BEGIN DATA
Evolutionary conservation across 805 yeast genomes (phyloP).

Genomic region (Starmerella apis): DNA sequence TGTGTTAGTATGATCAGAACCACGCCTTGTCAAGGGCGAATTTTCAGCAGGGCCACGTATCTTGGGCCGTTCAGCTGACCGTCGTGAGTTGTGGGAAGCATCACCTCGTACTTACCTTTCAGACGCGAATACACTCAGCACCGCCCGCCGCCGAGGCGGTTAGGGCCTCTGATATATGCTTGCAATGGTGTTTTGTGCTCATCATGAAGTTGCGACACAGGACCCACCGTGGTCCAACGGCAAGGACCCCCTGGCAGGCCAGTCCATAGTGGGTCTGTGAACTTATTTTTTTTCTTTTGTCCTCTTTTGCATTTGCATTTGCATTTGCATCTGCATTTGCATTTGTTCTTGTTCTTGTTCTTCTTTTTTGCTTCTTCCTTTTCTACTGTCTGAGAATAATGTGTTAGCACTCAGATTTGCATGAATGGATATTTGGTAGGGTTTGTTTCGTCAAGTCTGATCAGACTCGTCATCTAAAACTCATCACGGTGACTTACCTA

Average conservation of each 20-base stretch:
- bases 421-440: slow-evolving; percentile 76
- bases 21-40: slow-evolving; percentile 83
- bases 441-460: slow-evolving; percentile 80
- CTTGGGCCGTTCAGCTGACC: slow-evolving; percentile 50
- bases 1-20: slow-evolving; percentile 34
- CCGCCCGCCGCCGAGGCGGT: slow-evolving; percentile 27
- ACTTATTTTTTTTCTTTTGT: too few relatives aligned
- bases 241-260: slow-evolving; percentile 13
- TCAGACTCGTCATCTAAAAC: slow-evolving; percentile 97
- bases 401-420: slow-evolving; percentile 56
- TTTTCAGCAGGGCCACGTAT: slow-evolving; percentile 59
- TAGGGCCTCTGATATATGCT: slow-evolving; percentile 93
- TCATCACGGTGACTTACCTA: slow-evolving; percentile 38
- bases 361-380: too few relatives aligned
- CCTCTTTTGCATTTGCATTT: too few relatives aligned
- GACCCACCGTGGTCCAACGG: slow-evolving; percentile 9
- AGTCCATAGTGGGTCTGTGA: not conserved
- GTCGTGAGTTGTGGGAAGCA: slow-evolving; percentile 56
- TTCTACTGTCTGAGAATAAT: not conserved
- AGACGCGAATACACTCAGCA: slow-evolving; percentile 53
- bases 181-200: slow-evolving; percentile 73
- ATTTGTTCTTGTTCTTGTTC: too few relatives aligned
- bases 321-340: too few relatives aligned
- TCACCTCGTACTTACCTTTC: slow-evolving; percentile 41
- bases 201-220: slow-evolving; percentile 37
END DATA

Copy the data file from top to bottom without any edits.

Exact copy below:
Evolutionary conservation across 805 yeast genomes (phyloP).

Genomic region (Starmerella apis): DNA sequence TGTGTTAGTATGATCAGAACCACGCCTTGTCAAGGGCGAATTTTCAGCAGGGCCACGTATCTTGGGCCGTTCAGCTGACCGTCGTGAGTTGTGGGAAGCATCACCTCGTACTTACCTTTCAGACGCGAATACACTCAGCACCGCCCGCCGCCGAGGCGGTTAGGGCCTCTGATATATGCTTGCAATGGTGTTTTGTGCTCATCATGAAGTTGCGACACAGGACCCACCGTGGTCCAACGGCAAGGACCCCCTGGCAGGCCAGTCCATAGTGGGTCTGTGAACTTATTTTTTTTCTTTTGTCCTCTTTTGCATTTGCATTTGCATTTGCATCTGCATTTGCATTTGTTCTTGTTCTTGTTCTTCTTTTTTGCTTCTTCCTTTTCTACTGTCTGAGAATAATGTGTTAGCACTCAGATTTGCATGAATGGATATTTGGTAGGGTTTGTTTCGTCAAGTCTGATCAGACTCGTCATCTAAAACTCATCACGGTGACTTACCTA

Average conservation of each 20-base stretch:
- bases 421-440: slow-evolving; percentile 76
- bases 21-40: slow-evolving; percentile 83
- bases 441-460: slow-evolving; percentile 80
- CTTGGGCCGTTCAGCTGACC: slow-evolving; percentile 50
- bases 1-20: slow-evolving; percentile 34
- CCGCCCGCCGCCGAGGCGGT: slow-evolving; percentile 27
- ACTTATTTTTTTTCTTTTGT: too few relatives aligned
- bases 241-260: slow-evolving; percentile 13
- TCAGACTCGTCATCTAAAAC: slow-evolving; percentile 97
- bases 401-420: slow-evolving; percentile 56
- TTTTCAGCAGGGCCACGTAT: slow-evolving; percentile 59
- TAGGGCCTCTGATATATGCT: slow-evolving; percentile 93
- TCATCACGGTGACTTACCTA: slow-evolving; percentile 38
- bases 361-380: too few relatives aligned
- CCTCTTTTGCATTTGCATTT: too few relatives aligned
- GACCCACCGTGGTCCAACGG: slow-evolving; percentile 9
- AGTCCATAGTGGGTCTGTGA: not conserved
- GTCGTGAGTTGTGGGAAGCA: slow-evolving; percentile 56
- TTCTACTGTCTGAGAATAAT: not conserved
- AGACGCGAATACACTCAGCA: slow-evolving; percentile 53
- bases 181-200: slow-evolving; percentile 73
- ATTTGTTCTTGTTCTTGTTC: too few relatives aligned
- bases 321-340: too few relatives aligned
- TCACCTCGTACTTACCTTTC: slow-evolving; percentile 41
- bases 201-220: slow-evolving; percentile 37